Chapter 5, “Isaiah’s Rhapsody,” focuses on Isaiah 40-55.  Estelle believes that Isaiah 40-55 depicts Israel’s restoration from the Babylonian exile as a new Exodus, yet he also maintains that the Servant Songs envision an Exodus even greater than that: the Exodus that Christ shall bring.

In Chapter 6, “Exile and Post-Exile: The Second Exodus Revisited,” Estelle mentions allusions to the Exodus in the Book of Ezekiel.  He also shows that, in Ezra-Nehemiah, there was a sense that Israel was still in exile, even after her restoration from Babylonian captivity.  Do the prophetic promises have a later fulfillment?

Chapter 7 is about “Jesus as the New Exodus in Mark and Matthew.”  Jesus came offering Israel forgiveness and a new beginning, and Exodus themes played a key role in his life.  He was proclaimed to be God’s Son at baptism, as Israel was God’s firstborn son.  He went into the wilderness as Israel did, only he was faithful to his divine mission.  Yet, Jesus’ mission reinterpreted the Exodus, in that Jesus would travel the path of death in delivering people.

Chapter 8 concerns “The Exodus Motif in Luke-Acts.”  In Luke-Acts, Jesus delivers people from the power of Satan, by delivering them from disease, the impossible burden of seeking salvation through the Law of Moses, and idolatry.  This echoes God’s deliverance of Israel from Egypt.

Chapter 9 is about “The Exodus Motif in Paul.”  Paul talks about deliverance from sin, death, and the law.  Paul also appeals to the Exodus in discussing the Christian’s spiritual journey, which is individual and communal.

Chapter 10 concerns “The Exodus Motif in 1 Peter.”  I Peter regards Jesus as the Passover lamb delivering people, and he sees the church as a holy people, as Israel was to be holy after the Exodus.

Chapter 11 focuses on the Book of Revelation, in which the saints are delivered from the world and the Beast’s tyranny, as Israel was delivered from Egypt.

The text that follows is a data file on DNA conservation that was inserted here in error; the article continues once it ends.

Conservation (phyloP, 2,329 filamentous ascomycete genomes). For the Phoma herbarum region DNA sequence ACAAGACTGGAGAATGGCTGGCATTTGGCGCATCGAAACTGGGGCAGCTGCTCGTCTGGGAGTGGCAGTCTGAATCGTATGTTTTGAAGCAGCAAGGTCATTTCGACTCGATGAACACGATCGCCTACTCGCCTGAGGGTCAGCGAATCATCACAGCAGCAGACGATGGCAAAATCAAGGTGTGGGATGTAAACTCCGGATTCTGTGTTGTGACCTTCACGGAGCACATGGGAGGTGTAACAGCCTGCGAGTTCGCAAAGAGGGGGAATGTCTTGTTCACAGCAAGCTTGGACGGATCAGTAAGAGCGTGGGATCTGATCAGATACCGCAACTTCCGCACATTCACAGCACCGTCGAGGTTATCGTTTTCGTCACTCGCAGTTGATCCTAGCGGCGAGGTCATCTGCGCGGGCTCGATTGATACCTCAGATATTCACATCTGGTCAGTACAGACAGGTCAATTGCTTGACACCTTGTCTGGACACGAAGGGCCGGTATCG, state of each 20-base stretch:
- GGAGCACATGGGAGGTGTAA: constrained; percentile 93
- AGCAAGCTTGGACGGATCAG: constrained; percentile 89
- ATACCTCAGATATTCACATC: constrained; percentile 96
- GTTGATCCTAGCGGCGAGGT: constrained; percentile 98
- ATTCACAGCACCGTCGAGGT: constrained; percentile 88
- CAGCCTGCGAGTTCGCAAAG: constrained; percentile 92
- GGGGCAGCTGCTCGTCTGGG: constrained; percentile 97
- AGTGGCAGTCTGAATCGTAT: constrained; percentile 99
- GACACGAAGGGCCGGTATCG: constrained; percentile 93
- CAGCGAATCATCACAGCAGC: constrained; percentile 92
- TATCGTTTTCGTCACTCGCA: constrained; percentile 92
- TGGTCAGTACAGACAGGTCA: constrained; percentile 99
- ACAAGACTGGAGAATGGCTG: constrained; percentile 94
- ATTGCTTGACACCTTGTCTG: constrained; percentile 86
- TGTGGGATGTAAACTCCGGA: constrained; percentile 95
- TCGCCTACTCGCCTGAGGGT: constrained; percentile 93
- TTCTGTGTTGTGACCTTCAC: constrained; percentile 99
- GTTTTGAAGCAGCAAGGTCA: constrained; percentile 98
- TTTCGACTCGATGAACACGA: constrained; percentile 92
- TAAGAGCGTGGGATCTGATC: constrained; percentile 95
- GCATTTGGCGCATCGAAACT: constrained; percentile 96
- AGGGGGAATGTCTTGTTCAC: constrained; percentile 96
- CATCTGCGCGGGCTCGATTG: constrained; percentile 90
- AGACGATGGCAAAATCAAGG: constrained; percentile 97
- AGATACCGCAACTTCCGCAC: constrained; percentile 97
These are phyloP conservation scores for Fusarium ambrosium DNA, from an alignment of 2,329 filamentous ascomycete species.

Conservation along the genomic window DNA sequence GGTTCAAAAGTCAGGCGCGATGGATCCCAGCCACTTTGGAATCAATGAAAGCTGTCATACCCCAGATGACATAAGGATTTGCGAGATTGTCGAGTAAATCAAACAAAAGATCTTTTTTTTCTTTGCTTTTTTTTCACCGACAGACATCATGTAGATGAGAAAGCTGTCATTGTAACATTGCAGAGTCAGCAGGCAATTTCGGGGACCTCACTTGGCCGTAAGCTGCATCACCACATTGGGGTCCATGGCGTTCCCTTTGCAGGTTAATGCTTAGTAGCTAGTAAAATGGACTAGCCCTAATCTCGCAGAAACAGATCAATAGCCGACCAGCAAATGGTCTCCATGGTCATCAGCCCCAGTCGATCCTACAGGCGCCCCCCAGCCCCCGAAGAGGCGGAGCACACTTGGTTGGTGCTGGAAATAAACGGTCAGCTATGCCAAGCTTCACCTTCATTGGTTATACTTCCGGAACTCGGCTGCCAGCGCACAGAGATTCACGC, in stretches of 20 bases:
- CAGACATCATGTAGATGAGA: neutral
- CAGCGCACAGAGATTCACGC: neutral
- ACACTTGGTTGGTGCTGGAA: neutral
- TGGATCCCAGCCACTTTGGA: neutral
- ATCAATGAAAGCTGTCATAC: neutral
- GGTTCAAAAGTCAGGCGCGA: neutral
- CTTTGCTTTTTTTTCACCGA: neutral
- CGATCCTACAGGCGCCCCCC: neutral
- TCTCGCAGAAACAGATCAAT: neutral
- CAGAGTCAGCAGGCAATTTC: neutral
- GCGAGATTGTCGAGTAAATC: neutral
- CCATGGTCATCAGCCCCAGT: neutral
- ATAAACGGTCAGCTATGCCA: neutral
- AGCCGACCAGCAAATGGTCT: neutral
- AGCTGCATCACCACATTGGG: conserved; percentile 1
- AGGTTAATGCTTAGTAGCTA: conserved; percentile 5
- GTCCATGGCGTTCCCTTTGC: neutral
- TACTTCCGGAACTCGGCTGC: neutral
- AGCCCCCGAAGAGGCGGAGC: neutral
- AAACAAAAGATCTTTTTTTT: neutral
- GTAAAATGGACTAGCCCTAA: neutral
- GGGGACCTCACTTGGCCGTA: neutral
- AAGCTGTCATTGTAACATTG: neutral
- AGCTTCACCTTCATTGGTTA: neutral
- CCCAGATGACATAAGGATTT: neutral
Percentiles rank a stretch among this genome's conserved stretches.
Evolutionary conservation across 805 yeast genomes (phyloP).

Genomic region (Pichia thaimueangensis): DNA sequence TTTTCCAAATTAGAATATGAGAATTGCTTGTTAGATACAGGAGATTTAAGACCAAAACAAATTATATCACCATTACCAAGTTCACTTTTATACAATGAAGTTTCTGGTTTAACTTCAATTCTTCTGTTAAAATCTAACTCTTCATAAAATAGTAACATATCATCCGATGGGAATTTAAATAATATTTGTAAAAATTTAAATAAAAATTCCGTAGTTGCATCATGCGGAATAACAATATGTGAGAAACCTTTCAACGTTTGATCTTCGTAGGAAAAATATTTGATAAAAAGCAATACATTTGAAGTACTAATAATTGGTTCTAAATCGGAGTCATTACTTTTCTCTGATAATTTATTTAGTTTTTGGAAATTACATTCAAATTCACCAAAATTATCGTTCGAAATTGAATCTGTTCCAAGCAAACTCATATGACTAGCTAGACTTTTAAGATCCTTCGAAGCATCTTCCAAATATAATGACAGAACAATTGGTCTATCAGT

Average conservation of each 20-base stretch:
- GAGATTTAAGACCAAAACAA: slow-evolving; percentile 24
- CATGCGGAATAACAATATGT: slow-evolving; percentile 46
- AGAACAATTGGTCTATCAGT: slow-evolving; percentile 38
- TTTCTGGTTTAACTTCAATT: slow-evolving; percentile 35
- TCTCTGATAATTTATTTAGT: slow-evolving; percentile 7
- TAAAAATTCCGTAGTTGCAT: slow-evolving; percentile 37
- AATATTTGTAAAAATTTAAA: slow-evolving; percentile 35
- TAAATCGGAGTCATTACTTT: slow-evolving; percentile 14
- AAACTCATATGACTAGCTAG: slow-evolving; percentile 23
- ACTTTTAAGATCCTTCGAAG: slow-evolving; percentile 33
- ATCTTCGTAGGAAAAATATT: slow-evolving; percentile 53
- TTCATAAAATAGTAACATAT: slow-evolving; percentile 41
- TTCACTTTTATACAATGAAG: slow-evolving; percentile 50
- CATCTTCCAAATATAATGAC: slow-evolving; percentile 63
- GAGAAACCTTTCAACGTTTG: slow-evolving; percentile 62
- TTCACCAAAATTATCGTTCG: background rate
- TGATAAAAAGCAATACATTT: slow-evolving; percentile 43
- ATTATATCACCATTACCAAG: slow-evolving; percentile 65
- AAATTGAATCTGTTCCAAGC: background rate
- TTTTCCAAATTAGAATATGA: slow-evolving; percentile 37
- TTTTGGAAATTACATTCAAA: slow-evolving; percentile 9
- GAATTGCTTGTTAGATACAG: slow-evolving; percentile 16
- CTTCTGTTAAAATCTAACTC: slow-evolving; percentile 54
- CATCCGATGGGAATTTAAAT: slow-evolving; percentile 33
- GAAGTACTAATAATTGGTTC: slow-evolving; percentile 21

I liked this statement by Estelle in the “Conclusion”: “Knowing that one is forgiven, completely and freely, matters greatly for demonstrable, grateful obedience in the Christian life.  Demonstrable holiness is necessary for entitlement in the world-to-come, but this should not be construed in such a manner as to endanger the doctrines of free grace.”  (Page 325)

Some of Estelle’s parallels are stronger than others.  In some cases, the New Testament explicitly appeals to the Exodus-Wilderness-Inheritance.  Sometimes, language is used that may echo those things, such as the concept of leading (as God through Moses led Israel).  And one has to admit: the theme of deliverance from slavery, a key feature of the Exodus, recurs in the New Testament.  The idea that this theme in the New Testament echoes the Exodus is not far-fetched.

There was territory that Estelle did not cover.  Elijah and Elisha split the water in II Kings 2:8, 14, for example, which is probably an echo of the Exodus.  What is the significance of that?  Can that be tied into Estelle’s larger scenario?  The Exodus motif also occurs prior to Isaiah 40-55, in First Isaiah.  In Isaiah 11:15-16, there is a prediction of an Exodus from Assyria.  Did that historically happen?

The book may be edifying reading for Christians or Messianic Jews during the Passover season.  A lot of its conclusions were not earth-shakingly new to me, but there were some scholarly tangents that made the book interesting.  Estelle’s discussion of intertextuality was also very lucid.  As someone who had to read dense, abstruse articles on intertextuality for a class years ago, I appreciated Estelle’s discussion.  His sections would be useful for students who have to engage this topic.

I received a complimentary copy of this book from the publisher.  My review is honest.

About jamesbradfordpate

My name is James Pate. This blog is about my journey. I read books. I watch movies and TV shows. I go to church. I try to find meaning. And, when I can’t do that, I just talk about stuff that I find interesting. I have degrees in fields of religious studies. I have an M.Phil. in the History of Biblical Interpretation from Hebrew Union College in Cincinnati, Ohio. I also have an M.A. in Hebrew Bible from Jewish Theological Seminary, an M.Div. from Harvard Divinity School, and a B.A. from DePauw University.